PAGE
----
Last year, my husband Marc and I made our very first trip to the Finger Lakes. Evan Dawson, the brilliant wine writer for The New York Cork Report, was entirely responsible for the decision to head north. His passion for the wines of the Finger Lakes convinced me that I should take a closer look at the region.
On the eve of our departure, Evan graciously emailed me a chapter of his soon-to-be-published book, Summer in a Glass. I was grateful to get an insider’s peek. Evan’s writing brims with passion for grapes, wines and the Finger Lakes. Marc read it aloud as I drove, our excitement growing with every page.
The chapter in question was about Morten Hallgreen, the talented winemaker of Ravines Wine Cellars. By the time Marc had read the last line, we were 30 minutes away from Ravines. We decided we needed to pop in, even though the tasting room was about to close.
Five or six wines were poured, all of them excellent, but the Pinot Noir caught my eye. As the wine trickled into our glasses I smiled: the color! Ruby with garnet hues; it was so light that you could see your hand right through the glass. Making a Pinot Noir this pale took some courage. But having just heard about Morten’s extraordinary journey as a winemaker and his relentless dedication to his craft, I knew we were in for a treat. I couldn’t wait to take sip.
Ravines Wine Cellars Pinot Noir
Producer: Ravines Wine Cellars
Region: Finger lakes
Grapes: 100% Pinot Noir
I recommend decanting the wine for 1 to 2 hours before serving.
Swirling and sniffing the Ravines Pinot Noir is pure pleasure. The wine is bright, youthful, alive, and bursting with aromas of red cherry, plum, strawberry, white pepper, violet, vanilla and earth – a lot going on for such a young wine! Every taste bud is now begging for a sip.
And all those gorgeous aromas that filled the nostrils now amply expand in the mouth. Delicate notes of cedar and herbs follow. Light-bodied with bright acidity and soft, ripe tannins, this Pinot Noir is nonetheless intensely flavorful. As a last teaser, it offers a lengthy finish. Such great structure and flavors make this a marvelous wine to enjoy with food.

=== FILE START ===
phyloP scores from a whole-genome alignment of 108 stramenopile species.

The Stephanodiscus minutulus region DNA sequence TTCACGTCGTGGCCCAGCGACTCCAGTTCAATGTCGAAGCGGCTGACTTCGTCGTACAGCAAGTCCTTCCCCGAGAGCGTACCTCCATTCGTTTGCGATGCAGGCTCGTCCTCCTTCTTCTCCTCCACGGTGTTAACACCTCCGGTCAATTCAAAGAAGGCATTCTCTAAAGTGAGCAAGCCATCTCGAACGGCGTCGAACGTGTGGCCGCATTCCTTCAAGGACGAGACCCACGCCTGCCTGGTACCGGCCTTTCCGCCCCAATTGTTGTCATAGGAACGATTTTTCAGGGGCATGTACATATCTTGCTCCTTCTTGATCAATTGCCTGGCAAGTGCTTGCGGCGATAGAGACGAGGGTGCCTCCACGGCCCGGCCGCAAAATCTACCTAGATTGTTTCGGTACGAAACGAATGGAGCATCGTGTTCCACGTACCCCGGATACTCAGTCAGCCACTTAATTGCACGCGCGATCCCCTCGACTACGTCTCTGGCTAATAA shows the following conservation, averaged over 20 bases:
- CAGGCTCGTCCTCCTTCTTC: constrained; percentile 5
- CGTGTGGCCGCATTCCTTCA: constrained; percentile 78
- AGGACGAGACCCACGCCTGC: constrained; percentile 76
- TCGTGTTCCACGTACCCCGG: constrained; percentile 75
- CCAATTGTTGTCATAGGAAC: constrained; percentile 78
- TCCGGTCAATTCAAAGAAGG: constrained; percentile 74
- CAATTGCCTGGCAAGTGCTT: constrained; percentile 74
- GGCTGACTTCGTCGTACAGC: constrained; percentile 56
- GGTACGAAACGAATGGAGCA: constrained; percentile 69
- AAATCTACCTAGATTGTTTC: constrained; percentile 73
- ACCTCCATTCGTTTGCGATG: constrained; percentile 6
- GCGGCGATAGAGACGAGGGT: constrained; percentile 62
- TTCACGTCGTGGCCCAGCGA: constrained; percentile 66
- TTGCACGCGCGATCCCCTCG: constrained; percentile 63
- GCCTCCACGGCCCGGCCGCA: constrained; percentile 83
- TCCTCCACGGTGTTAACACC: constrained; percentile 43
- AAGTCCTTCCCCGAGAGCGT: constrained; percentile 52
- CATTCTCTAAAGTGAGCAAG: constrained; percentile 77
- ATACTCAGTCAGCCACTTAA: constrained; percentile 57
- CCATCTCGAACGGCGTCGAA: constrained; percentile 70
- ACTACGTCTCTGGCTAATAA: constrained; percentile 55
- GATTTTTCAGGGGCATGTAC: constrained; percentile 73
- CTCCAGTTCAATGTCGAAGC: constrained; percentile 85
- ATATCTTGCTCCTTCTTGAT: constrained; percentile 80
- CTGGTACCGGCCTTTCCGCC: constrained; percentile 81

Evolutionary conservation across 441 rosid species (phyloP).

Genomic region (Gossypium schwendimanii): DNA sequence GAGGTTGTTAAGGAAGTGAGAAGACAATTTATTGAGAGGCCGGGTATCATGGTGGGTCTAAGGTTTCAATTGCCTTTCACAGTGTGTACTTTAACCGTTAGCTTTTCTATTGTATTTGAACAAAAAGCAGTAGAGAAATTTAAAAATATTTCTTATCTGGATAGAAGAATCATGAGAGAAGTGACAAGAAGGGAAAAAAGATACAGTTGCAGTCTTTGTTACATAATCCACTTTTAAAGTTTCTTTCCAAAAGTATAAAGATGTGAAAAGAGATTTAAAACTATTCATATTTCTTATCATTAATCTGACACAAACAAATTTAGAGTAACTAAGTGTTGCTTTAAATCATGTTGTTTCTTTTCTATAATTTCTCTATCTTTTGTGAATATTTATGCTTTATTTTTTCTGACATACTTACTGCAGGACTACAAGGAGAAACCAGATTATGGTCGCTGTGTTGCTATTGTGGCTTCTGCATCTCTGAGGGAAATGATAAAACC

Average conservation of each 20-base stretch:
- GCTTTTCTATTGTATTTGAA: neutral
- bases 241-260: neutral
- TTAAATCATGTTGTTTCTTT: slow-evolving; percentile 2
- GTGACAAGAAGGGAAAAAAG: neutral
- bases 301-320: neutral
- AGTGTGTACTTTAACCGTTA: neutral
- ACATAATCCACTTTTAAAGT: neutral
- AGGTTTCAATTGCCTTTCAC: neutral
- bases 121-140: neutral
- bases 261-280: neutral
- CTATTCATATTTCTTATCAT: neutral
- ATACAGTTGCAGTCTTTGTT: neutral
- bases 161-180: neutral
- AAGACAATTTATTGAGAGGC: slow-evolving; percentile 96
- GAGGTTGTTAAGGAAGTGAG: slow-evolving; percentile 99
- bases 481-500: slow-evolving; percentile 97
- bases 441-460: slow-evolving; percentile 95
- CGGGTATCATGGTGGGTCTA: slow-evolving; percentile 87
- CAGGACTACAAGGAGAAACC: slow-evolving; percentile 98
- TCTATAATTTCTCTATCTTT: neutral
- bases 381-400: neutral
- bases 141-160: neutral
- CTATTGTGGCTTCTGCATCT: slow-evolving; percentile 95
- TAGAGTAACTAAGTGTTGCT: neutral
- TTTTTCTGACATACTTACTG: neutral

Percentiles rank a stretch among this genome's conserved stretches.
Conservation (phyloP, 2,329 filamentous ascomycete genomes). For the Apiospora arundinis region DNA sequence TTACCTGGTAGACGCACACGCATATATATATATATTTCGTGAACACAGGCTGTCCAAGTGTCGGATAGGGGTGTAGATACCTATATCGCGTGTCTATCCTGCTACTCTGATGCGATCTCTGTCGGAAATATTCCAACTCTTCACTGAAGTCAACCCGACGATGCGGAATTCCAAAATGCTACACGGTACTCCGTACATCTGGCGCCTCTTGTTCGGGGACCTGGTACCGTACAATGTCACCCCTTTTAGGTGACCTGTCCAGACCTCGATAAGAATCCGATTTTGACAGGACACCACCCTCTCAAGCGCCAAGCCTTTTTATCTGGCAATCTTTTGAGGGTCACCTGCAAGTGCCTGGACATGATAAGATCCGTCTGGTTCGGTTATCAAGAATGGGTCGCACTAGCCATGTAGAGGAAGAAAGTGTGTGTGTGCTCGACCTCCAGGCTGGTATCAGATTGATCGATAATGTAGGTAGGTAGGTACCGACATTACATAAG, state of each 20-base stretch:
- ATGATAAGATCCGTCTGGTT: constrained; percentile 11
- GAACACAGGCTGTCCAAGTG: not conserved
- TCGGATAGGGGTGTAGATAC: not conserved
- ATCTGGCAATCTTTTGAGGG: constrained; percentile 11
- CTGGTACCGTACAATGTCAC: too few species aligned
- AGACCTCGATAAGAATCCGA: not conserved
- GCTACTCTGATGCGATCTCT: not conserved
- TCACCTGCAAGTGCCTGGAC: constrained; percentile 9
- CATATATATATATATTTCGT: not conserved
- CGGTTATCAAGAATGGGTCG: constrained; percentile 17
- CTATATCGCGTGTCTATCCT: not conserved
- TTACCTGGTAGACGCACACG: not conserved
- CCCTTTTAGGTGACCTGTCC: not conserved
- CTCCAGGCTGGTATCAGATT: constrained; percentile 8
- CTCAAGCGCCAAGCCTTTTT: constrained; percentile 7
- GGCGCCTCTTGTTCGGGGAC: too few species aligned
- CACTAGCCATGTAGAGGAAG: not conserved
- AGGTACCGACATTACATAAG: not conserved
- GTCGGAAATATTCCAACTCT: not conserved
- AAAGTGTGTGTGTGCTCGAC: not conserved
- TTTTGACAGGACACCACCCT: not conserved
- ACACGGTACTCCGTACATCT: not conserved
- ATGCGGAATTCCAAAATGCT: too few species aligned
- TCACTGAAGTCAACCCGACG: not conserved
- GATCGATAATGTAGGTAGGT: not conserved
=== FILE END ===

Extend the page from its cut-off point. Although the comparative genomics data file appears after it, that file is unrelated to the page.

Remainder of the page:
Since warmer temperatures are here to stay for some time and since fresh, local vegetables are now abundant, I wanted to pair Ravine’s Pinot Noir with a light summer dish. This trofie with arugula pesto and flash-sautéed cherry tomatoes ended up being just right.
The acidity in the wine is perfectly at ease with the tart-but-sweet cherry tomatoes, all the while keeping the pesto sauce in check. But the thing that’s most striking is how perfectly the body of the wine matches the lightness of the dish.
Tucking away a couple of bottles of this delightful Pinot Noir seems like a very good idea. Undoubtedly, it’ll have many more gifts to bestow in a few years.
I’ll always be grateful to Evan Dawson for introducing me to the winemakers of the Finger Lakes. Through his eyes, words and palate I’ve been able to connect with their work in a deeper way. The wines become personal, intimate. The winemakers Evan writes about don’t just put their craft in their wines, they put their soul too. A pursuit as thrilling as the quest for terroir.